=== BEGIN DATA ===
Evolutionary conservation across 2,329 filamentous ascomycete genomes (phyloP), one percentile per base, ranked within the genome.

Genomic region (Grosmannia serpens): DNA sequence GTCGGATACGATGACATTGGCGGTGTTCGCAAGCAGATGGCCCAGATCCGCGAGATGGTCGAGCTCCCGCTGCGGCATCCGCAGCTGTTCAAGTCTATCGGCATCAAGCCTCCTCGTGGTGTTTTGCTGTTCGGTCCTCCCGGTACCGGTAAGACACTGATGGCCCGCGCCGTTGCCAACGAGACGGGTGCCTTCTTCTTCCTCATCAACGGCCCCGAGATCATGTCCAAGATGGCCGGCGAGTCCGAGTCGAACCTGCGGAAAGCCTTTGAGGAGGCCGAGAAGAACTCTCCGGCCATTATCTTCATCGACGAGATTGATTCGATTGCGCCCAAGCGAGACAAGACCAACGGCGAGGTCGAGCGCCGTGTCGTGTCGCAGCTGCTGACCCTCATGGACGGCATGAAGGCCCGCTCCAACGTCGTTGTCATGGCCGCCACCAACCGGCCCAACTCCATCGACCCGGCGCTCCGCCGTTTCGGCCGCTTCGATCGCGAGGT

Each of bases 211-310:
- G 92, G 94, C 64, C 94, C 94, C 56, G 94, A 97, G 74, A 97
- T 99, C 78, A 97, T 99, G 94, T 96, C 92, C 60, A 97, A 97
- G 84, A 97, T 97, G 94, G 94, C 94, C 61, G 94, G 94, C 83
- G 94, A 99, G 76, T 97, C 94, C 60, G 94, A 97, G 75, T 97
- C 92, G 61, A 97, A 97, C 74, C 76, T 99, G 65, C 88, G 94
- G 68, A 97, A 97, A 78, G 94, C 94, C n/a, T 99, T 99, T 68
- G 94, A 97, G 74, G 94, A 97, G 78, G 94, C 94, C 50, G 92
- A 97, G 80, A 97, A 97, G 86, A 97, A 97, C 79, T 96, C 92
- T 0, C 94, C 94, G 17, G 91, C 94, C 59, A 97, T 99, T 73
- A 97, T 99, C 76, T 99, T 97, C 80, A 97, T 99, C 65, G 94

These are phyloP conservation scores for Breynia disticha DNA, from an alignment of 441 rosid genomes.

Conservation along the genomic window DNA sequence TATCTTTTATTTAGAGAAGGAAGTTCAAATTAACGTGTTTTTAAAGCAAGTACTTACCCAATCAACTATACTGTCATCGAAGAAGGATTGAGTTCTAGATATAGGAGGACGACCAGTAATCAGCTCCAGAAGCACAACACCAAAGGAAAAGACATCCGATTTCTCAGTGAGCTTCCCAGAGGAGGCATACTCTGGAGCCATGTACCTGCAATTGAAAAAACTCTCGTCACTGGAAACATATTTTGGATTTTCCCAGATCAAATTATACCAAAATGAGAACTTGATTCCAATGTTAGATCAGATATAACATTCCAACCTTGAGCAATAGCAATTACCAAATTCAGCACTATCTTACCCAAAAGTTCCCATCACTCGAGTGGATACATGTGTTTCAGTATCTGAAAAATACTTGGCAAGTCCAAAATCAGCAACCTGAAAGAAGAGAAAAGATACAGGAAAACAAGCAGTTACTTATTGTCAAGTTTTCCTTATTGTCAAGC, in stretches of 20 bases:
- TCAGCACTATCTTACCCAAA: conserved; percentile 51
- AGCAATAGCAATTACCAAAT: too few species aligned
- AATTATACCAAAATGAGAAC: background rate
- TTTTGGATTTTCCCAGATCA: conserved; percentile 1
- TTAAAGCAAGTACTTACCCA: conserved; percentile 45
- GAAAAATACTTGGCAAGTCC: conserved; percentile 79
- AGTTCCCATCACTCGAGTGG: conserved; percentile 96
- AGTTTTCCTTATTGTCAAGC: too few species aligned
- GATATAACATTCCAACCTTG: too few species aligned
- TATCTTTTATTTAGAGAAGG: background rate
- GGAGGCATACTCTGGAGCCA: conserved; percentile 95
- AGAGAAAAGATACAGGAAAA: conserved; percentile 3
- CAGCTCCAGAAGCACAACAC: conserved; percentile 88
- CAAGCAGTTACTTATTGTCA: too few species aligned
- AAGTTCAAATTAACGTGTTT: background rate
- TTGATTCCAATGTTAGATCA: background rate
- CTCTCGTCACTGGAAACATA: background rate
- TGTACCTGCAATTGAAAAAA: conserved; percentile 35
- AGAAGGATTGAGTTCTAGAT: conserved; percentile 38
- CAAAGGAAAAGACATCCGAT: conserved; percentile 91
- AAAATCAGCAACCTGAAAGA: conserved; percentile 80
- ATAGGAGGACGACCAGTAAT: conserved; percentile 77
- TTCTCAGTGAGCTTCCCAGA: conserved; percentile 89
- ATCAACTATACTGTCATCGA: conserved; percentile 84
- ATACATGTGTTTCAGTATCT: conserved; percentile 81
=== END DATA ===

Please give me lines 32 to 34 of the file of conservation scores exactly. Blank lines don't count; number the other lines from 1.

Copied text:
- CTCTCGTCACTGGAAACATA: background rate
- TGTACCTGCAATTGAAAAAA: conserved; percentile 35
- AGAAGGATTGAGTTCTAGAT: conserved; percentile 38